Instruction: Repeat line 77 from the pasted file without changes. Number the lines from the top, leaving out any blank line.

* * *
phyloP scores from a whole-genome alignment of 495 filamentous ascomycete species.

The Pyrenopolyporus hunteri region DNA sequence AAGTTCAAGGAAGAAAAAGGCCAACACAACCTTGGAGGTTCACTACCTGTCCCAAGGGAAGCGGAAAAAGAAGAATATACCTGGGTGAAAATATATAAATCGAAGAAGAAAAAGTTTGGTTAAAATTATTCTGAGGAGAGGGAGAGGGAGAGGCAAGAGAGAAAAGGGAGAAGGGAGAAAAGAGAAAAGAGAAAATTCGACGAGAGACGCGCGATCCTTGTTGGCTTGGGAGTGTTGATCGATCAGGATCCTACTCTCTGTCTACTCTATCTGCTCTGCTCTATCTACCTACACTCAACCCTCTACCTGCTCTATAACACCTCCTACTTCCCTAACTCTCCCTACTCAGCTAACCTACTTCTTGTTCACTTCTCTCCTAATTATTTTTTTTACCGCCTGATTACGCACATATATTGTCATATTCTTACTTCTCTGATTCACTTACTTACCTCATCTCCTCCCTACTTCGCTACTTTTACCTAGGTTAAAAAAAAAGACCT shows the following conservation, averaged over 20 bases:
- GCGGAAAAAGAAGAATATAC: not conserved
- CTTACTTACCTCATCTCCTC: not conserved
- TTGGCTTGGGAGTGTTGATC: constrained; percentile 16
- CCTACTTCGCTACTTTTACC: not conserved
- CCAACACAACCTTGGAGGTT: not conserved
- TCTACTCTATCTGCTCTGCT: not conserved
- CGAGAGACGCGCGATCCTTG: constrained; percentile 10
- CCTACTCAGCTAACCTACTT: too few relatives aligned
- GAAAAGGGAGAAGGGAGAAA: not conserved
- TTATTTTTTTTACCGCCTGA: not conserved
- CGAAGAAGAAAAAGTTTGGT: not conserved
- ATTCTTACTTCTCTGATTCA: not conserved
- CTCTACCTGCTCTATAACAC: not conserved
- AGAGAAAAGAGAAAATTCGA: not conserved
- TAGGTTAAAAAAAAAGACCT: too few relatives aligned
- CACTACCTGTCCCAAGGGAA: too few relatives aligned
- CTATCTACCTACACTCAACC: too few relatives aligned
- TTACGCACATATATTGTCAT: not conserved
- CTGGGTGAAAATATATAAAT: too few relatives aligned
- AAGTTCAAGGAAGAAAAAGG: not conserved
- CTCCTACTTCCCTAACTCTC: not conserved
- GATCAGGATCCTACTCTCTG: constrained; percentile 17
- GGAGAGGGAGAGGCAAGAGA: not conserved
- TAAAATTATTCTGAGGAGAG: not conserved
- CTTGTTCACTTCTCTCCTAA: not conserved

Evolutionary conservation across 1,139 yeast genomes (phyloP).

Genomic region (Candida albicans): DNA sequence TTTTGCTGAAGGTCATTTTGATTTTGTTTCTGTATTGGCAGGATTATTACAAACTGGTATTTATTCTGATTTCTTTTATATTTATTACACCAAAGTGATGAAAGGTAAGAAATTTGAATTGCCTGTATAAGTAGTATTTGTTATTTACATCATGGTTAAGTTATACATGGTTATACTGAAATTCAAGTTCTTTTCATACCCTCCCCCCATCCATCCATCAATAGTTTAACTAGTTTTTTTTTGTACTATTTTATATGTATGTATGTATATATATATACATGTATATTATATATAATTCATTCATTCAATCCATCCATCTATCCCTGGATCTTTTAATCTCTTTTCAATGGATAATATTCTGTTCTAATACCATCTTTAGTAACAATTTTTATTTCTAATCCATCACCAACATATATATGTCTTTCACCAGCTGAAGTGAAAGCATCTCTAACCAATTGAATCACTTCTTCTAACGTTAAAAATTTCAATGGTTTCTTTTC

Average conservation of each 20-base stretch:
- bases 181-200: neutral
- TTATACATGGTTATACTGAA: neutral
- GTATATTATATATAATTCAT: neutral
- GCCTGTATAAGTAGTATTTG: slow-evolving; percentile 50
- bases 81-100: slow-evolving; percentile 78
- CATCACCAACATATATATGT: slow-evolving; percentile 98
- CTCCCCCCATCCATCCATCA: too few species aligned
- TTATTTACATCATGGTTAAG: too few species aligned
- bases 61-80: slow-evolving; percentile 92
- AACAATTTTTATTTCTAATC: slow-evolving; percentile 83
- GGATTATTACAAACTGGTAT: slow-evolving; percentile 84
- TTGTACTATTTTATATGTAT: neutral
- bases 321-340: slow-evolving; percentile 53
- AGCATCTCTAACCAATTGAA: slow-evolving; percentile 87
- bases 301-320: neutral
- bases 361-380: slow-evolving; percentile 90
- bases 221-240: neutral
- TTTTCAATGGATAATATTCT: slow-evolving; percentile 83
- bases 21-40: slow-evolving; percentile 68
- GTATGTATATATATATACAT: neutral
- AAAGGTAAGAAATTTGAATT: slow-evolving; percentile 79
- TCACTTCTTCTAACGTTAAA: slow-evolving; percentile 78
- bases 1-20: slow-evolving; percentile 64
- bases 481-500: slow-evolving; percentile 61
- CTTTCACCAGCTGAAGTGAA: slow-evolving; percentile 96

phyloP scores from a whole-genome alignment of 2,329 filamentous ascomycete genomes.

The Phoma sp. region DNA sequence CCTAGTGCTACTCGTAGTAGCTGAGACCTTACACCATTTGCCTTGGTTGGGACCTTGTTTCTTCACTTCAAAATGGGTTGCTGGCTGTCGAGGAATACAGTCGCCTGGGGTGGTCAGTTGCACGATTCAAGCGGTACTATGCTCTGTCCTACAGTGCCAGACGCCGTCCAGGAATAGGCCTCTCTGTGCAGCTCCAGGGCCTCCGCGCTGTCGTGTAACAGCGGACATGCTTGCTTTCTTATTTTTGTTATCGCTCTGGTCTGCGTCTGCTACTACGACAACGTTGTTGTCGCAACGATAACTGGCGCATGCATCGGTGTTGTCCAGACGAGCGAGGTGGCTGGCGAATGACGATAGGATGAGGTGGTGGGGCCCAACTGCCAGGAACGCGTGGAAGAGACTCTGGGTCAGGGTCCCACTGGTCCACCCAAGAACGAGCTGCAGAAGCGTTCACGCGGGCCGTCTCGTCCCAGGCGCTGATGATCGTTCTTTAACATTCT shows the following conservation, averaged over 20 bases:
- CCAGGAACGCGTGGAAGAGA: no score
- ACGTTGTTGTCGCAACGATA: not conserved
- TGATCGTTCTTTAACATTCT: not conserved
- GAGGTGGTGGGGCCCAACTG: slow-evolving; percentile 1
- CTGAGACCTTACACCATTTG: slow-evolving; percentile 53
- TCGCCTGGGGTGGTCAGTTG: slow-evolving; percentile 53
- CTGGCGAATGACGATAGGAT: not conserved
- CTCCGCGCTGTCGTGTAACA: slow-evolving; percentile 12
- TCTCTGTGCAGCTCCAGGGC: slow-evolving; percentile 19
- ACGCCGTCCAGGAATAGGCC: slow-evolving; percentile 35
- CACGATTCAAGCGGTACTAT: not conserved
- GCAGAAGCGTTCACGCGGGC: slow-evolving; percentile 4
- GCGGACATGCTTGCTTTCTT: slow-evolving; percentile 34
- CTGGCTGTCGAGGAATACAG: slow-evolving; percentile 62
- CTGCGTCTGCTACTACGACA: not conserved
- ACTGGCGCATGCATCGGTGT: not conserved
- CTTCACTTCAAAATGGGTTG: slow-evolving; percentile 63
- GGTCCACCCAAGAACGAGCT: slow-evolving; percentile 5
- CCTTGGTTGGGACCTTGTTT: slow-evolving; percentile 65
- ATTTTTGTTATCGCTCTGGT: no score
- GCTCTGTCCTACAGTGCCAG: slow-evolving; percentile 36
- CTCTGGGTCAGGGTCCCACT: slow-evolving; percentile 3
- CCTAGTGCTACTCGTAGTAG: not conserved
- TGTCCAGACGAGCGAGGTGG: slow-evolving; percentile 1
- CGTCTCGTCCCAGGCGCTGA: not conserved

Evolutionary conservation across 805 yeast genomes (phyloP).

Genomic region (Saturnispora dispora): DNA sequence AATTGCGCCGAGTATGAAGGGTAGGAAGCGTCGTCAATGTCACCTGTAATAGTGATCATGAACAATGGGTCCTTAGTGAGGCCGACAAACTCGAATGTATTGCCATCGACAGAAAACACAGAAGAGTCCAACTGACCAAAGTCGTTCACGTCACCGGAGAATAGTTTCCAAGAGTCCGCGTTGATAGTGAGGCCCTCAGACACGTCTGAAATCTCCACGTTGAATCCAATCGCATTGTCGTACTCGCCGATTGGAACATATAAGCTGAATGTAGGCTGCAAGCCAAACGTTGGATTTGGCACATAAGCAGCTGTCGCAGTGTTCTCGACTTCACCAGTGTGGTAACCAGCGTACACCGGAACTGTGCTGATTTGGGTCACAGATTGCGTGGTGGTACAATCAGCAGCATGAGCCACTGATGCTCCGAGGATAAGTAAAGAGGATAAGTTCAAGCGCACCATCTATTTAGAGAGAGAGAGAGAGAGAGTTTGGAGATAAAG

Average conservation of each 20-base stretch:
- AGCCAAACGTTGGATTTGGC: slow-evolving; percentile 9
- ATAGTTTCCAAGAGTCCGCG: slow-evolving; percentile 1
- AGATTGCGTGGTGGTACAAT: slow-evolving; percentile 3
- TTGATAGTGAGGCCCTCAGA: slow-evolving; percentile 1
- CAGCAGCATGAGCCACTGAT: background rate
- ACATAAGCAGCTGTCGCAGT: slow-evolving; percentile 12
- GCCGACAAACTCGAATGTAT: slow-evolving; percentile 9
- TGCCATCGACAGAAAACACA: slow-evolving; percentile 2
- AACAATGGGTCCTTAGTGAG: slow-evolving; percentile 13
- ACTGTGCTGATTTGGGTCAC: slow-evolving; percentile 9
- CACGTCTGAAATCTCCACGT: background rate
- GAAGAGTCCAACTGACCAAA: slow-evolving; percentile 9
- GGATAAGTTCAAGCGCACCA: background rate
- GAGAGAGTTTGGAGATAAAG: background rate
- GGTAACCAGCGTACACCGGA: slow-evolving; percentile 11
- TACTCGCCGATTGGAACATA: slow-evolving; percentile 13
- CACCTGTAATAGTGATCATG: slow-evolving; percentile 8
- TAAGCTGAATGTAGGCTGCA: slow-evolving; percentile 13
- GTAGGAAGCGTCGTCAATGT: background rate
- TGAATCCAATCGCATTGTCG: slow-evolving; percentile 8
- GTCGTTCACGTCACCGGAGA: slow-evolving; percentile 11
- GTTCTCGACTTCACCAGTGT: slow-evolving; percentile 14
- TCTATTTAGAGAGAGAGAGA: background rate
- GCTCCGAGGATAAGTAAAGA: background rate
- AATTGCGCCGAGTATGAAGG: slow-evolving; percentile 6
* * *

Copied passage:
- ATTTTTGTTATCGCTCTGGT: no score